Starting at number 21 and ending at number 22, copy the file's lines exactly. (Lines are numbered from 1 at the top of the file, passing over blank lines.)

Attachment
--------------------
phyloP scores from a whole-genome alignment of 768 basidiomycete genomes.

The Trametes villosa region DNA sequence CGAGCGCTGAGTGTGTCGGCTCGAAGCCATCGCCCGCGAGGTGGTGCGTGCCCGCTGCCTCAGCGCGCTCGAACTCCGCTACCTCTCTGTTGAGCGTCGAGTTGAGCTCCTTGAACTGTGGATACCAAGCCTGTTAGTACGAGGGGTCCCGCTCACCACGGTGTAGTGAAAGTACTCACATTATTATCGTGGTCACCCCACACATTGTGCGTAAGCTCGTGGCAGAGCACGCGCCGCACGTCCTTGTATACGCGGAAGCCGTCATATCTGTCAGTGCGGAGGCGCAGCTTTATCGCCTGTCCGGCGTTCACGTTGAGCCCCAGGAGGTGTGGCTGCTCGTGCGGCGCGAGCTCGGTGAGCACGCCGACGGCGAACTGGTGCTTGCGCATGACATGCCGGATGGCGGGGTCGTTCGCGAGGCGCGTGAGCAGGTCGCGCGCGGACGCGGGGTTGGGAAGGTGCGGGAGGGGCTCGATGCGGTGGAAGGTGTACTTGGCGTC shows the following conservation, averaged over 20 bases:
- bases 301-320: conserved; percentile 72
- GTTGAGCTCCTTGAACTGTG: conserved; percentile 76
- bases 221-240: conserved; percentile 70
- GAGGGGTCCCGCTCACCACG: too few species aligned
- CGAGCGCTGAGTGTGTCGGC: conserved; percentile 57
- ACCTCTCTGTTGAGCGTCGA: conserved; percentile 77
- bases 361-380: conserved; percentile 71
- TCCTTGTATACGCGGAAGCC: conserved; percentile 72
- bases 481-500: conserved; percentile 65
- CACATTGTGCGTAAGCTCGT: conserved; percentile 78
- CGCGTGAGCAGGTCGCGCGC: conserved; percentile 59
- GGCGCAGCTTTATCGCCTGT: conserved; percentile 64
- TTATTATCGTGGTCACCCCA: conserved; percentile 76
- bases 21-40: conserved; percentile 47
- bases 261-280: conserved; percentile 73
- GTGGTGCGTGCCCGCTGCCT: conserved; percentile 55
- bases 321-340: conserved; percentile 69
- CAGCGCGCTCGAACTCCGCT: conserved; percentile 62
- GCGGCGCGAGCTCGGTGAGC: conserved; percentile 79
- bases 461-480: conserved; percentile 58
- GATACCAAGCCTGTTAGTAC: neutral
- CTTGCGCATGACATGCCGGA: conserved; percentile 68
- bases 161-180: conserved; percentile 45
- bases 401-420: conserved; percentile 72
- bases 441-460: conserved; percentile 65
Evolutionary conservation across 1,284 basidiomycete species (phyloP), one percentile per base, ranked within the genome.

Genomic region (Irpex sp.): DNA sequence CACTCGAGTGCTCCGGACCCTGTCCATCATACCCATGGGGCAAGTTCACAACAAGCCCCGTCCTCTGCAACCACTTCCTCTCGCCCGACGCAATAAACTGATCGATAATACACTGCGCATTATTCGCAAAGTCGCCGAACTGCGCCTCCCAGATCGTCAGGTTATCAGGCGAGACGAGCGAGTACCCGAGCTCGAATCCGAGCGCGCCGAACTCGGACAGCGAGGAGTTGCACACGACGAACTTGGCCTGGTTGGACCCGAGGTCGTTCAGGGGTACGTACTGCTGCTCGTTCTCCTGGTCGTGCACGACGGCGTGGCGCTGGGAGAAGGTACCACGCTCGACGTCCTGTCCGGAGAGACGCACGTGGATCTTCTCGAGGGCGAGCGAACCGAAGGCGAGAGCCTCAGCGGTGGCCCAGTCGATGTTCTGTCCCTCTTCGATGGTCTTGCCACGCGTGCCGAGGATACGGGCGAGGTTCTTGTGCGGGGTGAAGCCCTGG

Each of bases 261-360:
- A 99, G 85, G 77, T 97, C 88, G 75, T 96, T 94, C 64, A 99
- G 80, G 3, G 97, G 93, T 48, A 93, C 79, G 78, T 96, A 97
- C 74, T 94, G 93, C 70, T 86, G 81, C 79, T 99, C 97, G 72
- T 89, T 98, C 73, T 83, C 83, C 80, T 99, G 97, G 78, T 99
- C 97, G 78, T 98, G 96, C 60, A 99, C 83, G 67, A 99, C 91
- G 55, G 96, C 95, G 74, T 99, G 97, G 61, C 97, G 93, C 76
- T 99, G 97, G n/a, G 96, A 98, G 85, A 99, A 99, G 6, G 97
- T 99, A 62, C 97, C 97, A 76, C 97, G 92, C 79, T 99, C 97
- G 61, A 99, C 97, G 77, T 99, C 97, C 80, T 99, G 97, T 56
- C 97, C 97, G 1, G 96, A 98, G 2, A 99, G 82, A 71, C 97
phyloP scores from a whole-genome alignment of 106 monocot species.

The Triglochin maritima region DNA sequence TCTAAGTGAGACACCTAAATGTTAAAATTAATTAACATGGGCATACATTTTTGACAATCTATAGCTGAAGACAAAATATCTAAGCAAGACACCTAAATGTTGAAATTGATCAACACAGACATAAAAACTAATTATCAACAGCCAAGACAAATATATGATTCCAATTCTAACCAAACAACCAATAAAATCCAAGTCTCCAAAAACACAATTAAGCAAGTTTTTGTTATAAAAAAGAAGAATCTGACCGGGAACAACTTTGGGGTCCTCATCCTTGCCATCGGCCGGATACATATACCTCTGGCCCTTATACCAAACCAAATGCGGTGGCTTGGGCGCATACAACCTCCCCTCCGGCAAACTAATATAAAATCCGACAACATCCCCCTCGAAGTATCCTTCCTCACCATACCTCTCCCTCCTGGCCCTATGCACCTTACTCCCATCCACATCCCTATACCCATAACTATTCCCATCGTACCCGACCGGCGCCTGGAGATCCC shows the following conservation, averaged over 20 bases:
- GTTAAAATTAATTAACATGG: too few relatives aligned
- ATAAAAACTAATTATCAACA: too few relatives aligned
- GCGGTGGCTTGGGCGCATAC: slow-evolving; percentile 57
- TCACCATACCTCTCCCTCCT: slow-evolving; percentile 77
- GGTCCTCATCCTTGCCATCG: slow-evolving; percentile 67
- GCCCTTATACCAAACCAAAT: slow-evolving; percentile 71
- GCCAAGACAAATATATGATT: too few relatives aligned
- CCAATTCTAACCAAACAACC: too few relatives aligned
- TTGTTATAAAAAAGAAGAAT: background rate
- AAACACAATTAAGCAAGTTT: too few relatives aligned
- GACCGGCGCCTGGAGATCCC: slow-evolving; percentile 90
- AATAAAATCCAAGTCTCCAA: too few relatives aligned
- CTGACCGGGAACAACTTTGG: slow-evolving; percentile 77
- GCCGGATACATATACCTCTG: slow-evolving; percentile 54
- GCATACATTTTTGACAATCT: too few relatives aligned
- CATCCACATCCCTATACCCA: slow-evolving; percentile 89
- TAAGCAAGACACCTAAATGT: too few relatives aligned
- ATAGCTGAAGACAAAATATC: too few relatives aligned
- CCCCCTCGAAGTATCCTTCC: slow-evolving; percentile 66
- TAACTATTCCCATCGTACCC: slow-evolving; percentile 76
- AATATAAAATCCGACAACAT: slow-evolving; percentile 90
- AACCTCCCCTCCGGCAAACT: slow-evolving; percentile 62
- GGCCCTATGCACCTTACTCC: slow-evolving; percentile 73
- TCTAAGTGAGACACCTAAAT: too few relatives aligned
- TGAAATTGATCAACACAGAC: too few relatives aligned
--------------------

- GCGGCGCGAGCTCGGTGAGC: conserved; percentile 79
- bases 461-480: conserved; percentile 58